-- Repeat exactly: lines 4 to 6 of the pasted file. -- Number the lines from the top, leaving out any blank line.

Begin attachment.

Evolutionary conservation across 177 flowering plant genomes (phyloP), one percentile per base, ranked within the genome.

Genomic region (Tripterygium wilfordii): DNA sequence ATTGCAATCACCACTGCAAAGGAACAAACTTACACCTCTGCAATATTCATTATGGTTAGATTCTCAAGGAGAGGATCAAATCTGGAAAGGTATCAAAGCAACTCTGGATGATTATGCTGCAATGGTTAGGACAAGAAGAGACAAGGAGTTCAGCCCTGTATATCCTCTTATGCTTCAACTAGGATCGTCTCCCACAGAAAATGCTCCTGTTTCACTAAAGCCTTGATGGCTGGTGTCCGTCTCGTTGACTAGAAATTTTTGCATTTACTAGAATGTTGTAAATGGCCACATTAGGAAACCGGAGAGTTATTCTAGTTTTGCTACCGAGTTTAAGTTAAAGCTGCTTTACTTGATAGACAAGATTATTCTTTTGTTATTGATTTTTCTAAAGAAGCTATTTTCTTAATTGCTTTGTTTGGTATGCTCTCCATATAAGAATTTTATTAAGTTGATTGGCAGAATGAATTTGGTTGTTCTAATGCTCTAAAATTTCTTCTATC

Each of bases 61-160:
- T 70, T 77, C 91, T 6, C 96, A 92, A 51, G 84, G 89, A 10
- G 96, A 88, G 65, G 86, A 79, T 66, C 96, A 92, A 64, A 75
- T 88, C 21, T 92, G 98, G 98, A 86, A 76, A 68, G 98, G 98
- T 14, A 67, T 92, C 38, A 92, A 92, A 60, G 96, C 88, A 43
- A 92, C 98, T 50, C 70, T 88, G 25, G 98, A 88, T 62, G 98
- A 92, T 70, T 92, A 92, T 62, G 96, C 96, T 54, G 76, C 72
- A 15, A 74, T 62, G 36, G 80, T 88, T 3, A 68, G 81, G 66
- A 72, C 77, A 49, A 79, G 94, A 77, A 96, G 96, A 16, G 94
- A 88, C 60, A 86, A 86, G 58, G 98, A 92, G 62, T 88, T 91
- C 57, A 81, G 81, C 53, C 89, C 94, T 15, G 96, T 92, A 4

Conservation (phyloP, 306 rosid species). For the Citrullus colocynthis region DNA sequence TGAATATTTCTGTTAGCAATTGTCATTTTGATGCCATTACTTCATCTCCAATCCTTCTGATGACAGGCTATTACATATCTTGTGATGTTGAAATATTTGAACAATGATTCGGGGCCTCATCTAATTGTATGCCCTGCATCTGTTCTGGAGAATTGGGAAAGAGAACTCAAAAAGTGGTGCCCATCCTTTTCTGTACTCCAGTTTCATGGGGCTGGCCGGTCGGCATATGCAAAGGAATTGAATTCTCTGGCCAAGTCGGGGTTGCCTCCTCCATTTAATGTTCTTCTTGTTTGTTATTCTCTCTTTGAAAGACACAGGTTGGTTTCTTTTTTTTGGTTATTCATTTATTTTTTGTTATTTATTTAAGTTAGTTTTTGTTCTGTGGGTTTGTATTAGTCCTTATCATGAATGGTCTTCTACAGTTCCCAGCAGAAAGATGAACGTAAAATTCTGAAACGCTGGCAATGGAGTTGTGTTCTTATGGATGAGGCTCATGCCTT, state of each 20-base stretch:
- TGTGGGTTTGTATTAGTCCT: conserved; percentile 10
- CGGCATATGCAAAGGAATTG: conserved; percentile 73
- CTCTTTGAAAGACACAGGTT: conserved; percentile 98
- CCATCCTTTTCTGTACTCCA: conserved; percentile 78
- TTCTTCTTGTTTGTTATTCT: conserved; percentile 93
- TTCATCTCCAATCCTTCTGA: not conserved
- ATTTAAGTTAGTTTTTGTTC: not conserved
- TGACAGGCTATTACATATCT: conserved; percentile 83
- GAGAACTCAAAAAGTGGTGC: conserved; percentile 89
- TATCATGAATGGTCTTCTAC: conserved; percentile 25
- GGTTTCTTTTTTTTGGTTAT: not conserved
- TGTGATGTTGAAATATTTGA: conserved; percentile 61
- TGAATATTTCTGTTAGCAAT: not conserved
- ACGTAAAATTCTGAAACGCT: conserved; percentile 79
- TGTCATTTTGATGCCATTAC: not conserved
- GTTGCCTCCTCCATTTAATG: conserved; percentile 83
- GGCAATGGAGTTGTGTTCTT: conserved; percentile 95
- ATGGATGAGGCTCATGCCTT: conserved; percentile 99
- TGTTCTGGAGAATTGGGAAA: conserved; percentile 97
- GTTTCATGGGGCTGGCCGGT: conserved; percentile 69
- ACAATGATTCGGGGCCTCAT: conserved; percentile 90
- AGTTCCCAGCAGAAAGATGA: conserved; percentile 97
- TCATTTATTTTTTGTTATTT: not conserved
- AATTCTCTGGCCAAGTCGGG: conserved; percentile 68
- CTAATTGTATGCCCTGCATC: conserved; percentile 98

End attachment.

- T 70, T 77, C 91, T 6, C 96, A 92, A 51, G 84, G 89, A 10
- G 96, A 88, G 65, G 86, A 79, T 66, C 96, A 92, A 64, A 75
- T 88, C 21, T 92, G 98, G 98, A 86, A 76, A 68, G 98, G 98